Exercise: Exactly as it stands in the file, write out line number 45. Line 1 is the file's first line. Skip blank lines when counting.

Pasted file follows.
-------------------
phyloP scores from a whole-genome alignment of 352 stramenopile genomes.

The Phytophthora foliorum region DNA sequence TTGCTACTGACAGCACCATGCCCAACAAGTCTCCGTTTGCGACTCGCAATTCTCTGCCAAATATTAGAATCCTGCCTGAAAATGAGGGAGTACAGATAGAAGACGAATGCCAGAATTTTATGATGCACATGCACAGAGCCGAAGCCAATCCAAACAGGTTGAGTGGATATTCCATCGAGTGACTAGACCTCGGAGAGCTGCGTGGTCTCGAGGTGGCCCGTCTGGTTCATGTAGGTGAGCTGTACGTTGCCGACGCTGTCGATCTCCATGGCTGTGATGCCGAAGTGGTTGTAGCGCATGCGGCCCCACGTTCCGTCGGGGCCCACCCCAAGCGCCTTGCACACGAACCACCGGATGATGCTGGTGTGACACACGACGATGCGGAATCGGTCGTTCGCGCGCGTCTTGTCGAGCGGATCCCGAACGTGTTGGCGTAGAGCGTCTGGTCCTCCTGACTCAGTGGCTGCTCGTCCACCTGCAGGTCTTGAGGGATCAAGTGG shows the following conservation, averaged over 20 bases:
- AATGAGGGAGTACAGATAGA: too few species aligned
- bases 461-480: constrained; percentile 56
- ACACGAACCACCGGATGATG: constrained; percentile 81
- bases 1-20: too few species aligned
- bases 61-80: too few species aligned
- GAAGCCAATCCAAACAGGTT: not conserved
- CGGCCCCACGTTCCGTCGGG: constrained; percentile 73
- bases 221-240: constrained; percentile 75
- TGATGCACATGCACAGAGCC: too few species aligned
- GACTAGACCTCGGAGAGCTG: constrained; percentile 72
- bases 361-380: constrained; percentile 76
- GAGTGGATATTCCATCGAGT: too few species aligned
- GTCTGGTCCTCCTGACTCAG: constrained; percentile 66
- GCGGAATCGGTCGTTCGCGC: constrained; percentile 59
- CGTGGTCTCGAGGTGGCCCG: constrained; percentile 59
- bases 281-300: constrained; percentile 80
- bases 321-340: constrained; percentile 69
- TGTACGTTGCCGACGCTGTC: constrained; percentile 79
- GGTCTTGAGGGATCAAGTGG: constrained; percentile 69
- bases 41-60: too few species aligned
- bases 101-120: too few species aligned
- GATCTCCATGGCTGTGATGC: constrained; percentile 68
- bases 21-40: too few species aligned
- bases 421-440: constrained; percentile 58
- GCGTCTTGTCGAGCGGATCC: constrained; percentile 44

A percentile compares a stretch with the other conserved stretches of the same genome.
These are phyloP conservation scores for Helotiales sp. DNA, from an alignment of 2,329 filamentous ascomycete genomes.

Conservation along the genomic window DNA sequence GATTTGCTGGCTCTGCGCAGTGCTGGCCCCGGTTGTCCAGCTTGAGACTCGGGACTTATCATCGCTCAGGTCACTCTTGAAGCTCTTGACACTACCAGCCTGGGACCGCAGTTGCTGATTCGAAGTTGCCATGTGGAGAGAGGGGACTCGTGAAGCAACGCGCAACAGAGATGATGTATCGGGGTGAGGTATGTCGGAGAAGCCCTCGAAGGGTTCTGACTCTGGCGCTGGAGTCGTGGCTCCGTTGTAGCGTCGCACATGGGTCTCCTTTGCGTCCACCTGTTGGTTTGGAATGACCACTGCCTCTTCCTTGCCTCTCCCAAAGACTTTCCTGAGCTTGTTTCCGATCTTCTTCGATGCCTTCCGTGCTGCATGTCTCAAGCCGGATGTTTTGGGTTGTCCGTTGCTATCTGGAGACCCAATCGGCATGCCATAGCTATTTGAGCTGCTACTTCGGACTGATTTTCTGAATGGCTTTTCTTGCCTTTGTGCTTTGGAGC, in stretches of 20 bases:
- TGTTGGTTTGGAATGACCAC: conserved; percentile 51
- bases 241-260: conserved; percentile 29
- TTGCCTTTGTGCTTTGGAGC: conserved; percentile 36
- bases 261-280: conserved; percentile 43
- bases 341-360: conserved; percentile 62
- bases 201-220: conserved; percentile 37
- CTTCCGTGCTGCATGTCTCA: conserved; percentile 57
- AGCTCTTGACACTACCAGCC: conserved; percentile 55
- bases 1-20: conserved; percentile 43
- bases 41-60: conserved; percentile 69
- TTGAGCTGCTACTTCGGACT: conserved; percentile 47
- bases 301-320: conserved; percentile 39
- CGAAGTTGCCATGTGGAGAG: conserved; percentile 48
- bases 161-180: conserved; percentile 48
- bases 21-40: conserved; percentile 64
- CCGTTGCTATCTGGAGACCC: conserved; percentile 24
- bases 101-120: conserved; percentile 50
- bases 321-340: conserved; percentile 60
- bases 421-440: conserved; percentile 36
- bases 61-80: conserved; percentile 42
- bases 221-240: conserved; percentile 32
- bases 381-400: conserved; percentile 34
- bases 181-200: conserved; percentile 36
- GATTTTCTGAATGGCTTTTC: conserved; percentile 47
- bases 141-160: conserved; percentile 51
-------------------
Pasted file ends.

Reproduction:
- bases 21-40: conserved; percentile 64